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Haitian Protesters Blame UN Peacekeepers for Cholera

A woman covers her face from the smoke of burning tires set up by demonstrators in Port-au-Prince, Haiti,  15 Nov. 2010.
A woman covers her face from the smoke of burning tires set up by demonstrators in Port-au-Prince, Haiti, 15 Nov. 2010.
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Haitian protesters have clashed with United Nations troops, blamed for helping to spread cholera in the Caribbean nation. At least two people died in the clashes, which are raising tensions about the epidemic.

Protests took place in several Haitian cities, including the northern city of Cap-Haitien and Hinche, in Haiti's central valley. Some protesters set up barricades and opened fire on United Nations troops, who fired back in Cap-Haitien.

Officials with the U.N. mission in Haiti said the protests were organized by political agitators, in an effort to disrupt the county before presidential elections set for November 28. In a statement, U.N. officials said peacekeepers are continuing to work with Haiti's government to maintain order and ensure the safety of the elections.

Protesters say they are angry at U.N. peacekeepers from Nepal, who are believed to have brought the cholera bacteria into Haiti. The suspicions center on a Nepalese camp near the Artibonite river in central Haiti, where the cholera epidemic was first detected.

Health experts at the U.S. Centers for Disease Control say initial tests show the cholera strain in Haiti closely matches one found in South Asia. They say additional testing is needed to understand where the bacteria came from and how it arrived in Haiti.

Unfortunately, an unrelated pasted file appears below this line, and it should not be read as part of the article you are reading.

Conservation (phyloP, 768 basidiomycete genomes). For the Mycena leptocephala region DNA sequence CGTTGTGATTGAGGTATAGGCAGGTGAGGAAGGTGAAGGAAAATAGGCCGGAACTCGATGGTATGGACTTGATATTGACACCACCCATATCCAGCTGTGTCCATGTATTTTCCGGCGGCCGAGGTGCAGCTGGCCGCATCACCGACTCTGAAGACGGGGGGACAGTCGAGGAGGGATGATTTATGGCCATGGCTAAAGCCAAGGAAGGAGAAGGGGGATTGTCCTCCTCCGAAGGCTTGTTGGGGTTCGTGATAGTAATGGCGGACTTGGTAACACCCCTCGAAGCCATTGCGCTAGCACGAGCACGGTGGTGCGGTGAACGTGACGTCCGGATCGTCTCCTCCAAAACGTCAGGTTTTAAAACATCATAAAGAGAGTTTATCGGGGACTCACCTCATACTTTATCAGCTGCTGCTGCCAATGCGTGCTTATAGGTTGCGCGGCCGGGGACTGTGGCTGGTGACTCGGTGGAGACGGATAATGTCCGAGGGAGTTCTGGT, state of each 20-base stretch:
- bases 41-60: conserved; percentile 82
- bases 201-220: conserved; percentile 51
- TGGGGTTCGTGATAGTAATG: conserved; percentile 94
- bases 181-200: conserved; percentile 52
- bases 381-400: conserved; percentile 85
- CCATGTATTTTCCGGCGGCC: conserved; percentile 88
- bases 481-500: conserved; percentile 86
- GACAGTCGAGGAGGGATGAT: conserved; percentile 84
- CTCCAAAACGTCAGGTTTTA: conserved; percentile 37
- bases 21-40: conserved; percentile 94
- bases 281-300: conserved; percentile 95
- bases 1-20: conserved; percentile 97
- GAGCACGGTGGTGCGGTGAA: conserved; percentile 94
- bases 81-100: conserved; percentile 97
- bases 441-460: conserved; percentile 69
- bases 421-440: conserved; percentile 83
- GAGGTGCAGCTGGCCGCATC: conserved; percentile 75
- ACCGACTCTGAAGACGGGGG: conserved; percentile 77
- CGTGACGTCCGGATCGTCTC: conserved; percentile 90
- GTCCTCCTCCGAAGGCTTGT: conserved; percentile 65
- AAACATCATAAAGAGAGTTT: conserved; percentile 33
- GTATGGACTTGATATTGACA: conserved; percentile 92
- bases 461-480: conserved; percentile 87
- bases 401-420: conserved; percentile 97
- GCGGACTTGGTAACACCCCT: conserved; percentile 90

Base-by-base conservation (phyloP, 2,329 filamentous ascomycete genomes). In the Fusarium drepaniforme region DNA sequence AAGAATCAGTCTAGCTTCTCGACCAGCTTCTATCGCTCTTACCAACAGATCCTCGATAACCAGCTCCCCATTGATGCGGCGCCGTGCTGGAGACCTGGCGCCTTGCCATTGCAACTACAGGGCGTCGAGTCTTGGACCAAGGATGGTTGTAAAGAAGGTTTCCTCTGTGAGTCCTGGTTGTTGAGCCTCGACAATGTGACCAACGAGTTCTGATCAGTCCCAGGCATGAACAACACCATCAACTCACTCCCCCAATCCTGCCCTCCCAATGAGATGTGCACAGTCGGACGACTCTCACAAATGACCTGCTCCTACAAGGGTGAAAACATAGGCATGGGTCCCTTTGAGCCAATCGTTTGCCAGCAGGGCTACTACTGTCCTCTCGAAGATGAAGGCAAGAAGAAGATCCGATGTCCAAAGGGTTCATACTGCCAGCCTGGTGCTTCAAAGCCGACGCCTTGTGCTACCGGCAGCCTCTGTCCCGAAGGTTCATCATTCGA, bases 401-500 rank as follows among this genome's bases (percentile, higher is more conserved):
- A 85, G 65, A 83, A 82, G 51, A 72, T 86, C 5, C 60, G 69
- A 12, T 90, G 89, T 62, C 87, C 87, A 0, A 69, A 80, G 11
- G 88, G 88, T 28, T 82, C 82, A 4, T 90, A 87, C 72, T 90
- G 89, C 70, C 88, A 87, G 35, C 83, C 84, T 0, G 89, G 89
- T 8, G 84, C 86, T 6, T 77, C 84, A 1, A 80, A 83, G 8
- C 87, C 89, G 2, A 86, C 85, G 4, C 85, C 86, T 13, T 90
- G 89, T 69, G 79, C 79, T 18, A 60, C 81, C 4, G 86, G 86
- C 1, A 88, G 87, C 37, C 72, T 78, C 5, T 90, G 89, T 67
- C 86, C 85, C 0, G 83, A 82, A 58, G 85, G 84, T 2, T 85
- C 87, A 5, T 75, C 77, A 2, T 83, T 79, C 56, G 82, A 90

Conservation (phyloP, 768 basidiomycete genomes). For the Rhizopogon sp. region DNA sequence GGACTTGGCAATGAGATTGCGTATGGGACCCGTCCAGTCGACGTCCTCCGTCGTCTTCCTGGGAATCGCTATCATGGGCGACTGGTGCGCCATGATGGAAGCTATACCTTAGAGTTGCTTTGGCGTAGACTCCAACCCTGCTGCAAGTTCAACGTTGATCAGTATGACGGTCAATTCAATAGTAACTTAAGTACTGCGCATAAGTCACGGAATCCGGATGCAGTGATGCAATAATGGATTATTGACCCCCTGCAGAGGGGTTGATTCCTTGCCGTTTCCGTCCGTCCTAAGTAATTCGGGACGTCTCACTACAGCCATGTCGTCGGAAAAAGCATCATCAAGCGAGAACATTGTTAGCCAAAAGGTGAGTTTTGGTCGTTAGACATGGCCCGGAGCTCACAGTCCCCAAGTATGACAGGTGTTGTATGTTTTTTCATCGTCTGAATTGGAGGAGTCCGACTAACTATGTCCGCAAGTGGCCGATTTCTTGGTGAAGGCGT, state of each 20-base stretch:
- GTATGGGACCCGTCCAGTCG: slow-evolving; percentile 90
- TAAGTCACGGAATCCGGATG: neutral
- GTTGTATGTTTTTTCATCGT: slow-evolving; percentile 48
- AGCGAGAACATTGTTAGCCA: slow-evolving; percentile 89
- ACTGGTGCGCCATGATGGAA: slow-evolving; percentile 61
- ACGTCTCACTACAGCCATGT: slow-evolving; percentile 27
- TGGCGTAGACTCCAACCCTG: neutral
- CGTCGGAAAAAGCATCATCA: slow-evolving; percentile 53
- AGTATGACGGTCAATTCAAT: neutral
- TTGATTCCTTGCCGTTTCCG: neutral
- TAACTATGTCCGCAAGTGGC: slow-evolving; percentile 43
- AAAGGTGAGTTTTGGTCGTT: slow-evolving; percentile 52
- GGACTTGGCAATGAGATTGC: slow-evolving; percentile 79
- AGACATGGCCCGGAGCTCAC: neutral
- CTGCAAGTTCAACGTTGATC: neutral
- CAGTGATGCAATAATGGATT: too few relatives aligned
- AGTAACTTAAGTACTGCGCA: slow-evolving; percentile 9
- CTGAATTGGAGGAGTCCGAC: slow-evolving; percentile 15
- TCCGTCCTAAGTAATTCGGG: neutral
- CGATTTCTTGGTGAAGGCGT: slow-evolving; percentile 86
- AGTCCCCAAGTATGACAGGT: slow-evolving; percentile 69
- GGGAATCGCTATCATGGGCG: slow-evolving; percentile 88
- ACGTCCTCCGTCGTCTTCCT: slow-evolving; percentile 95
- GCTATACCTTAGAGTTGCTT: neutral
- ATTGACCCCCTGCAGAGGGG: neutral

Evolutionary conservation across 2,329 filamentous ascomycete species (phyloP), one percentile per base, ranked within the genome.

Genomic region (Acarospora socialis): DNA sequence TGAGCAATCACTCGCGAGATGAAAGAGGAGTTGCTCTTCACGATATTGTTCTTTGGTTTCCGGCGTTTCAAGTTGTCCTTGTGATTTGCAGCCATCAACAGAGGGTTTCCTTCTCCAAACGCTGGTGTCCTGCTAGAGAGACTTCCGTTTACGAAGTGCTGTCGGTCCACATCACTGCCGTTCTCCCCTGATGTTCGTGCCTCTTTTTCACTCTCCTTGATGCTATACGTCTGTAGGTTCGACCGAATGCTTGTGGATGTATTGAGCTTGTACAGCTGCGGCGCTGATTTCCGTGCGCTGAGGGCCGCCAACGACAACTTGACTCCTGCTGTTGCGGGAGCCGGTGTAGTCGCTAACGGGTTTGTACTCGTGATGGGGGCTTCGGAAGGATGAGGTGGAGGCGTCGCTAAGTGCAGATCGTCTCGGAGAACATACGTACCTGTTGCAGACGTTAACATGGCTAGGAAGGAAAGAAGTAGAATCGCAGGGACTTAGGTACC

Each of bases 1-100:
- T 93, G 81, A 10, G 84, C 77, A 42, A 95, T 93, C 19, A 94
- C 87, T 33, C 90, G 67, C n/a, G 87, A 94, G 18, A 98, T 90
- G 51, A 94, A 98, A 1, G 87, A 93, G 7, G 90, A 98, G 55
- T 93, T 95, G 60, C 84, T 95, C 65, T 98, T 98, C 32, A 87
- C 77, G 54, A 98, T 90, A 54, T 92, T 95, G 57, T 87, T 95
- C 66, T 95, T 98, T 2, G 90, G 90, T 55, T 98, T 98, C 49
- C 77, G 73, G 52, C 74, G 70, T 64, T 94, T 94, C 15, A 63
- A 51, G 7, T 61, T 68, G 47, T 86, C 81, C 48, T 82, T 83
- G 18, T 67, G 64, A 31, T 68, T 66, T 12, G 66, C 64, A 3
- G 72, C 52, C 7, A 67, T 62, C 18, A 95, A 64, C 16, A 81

U.N. officials have denied that latrines used by the Nepalese troops were the source of the cholera infection.

Meanwhile, hospitals and clinics are struggling to treat the growing number of people suffering from diarrhea and dehydration, which may be signs of cholera infection.

The France-based group Doctors without Borders says they have treated more than 16,000 people with cholera-like symptoms at 21 clinics it operates around the country.

At one of the group's clinics in Port-au-Prince, Dr. Francois Servranckx says the pace of new patients has eased but only slightly. "It's no longer doubling every day, like it was. But it is still a significant increase. We are talking about more than 1,000 patients being treated in a week," he said.

Health officials say the water-borne disease has now spread to most of Haiti's regions. Servranckx says health workers fear the epidemic will get much worse in coming weeks. "It started in the Artibonite, it spread to the northern side of the country now. It came to Port-au-Prince. In Port-au-Prince we have an increasing number of people coming in to our facilities, but it is probably just the beginning," he said.

Haitian officials say more than 1,000 people have been killed by cholera since it was first detected last month.

Health experts say poor sanitation and lack of clean water supplies have fueled the epidemic. Hundreds of thousands of Haitians continue to live in tent camps with limited access to water supplies, following the January earthquake that destroyed parts of the capital and other nearby cities.

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